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Walkability via Census

August 18th, 2014
maps, transit, geography

If you want to know how walkable various parts of the country are, and you only have (1) the census and (2) walk scores for DC, what could you do? Well, you could look for census variables that correlate with walk scores in DC and then extrapolate these correlations to the rest of the country to get a national map:

This is pretty cool! But let's have a look at these correlations:
% 16 and older employed in civilian labor force0.636261
% 25-34 years old0.630423
% females 16 and older employed in civilian labor force0.594394
% 16 and older in civilian labor force0.578812
Nonrelatives in household0.561472
% 16 and older in labor force0.545052
% 16 and older commuting to work by other means0.542523
% females 16 and older in civilian labor force0.532800
% 18 years and younger0.530061
% born in state of residence-0.529451
houses built 1939 or earlier0.528639
workers 16 and older commuting to work by other means0.527117
workers 16 and older walking to work0.525601
% females 16 and older in labor force0.522900
% with at least a bachelors degree0.522021
% 10-14 years old-0.519463
% 16 and older driving to work alone-0.507589
population 25-34 years old0.507211
% 16 and older not in labor force-0.502902
The first thing that jumps out is that I really wish they had run a round of principal component analysis to cut down the number of variables. Many of these are probably just multiple ways of saying the same thing:

What I'm saying is that if you ran PCA to look for correlations between these different variables, I strongly suspect you'd find that after taking into account new variables representing employment, population, age, and commuting the remaining related variables would provide very little additional information. But I don't have easy access to the raw data, so I'll be lazy and just approximate this by taking the variable in each category with the strongest correlation and just keeping that one. (We would expect that after PCA our new super-variables would have a bit better correlation, but still it would be about like this.):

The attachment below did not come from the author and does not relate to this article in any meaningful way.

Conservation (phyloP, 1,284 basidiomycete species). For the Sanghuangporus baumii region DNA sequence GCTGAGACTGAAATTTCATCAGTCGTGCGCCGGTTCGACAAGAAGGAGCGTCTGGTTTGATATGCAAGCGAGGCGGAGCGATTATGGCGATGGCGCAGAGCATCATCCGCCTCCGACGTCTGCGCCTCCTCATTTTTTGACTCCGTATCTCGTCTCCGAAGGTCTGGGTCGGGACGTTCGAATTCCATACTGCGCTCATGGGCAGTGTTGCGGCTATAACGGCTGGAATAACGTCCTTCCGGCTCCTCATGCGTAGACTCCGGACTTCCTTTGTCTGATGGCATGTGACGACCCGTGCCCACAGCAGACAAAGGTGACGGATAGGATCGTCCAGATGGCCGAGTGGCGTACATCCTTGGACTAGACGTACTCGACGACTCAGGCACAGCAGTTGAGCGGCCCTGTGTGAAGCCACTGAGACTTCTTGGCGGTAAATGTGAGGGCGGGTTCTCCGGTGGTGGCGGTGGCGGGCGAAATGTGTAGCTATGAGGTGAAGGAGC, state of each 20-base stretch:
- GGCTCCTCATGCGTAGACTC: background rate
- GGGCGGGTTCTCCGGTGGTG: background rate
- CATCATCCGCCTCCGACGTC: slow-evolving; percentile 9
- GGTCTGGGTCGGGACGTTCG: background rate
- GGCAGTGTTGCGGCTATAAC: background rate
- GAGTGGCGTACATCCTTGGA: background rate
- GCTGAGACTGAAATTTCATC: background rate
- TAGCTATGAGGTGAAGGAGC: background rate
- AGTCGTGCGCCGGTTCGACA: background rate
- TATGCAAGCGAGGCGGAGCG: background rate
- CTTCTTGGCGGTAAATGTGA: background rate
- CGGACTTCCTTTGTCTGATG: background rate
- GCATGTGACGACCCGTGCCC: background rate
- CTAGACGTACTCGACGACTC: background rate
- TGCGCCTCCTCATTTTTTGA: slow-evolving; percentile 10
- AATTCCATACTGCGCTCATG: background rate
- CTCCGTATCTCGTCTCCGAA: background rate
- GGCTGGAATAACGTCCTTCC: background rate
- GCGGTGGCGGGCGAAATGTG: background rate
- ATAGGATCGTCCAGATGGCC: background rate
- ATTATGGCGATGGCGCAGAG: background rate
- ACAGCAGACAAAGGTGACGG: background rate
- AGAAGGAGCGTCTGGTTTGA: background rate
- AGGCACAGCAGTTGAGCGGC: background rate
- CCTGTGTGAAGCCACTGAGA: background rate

% 16 and older employed in civilian labor force0.636261
% 25-34 years old0.630423
Nonrelatives in household0.561472
% born in state of residence-0.529451
houses built 1939 or earlier0.528639
workers 16 and older walking to work0.525601
% with at least a bachelors degree0.522021
Some of these variables, like people walking to work or whether houses were built before cars became popular, do seem very likely to correlate with walkability wherever you are in the country. On the other hand, most of the other variable instead look to me like they're measuring "who in DC lives in walkable areas". We see a bunch of employed college-educated young people from out of state living together. I can totally believe that the more like that someone is the more they're likely to value walkability in choosing where to live, and the more likely they are to be able to afford it. But if we're trying to identify walkable areas in the rest of the country this is going to miss out on a lot of other ways a place can be walkable.

This actually surprises the author somewhat; after taking affordability into account and seeing what places had the best combination of walkability and affordabilty by their metric they wrote:

I was expecting something like a smaller, affordable Midwest town or something, but it the highest scoring areas were usually just outside of major downtown
It looks to me like what's going on is that the kind of people who want to live in the walkable parts of DC are not the kind of people who want to live in smaller Midwest towns, even if those towns are super walkable.

(On the other hand, this might actually be a better metric for the author's purposes. They're really trying to figure out where they would enjoy living, and they think they want walkable neighborhoods. But having a lot of people 25-35 and a lot of strangers living together, along with high employment and education, are probably also things they care about. A retirement community in rural Tennessee might be both very walkable but it's probably not what they had in mind.)

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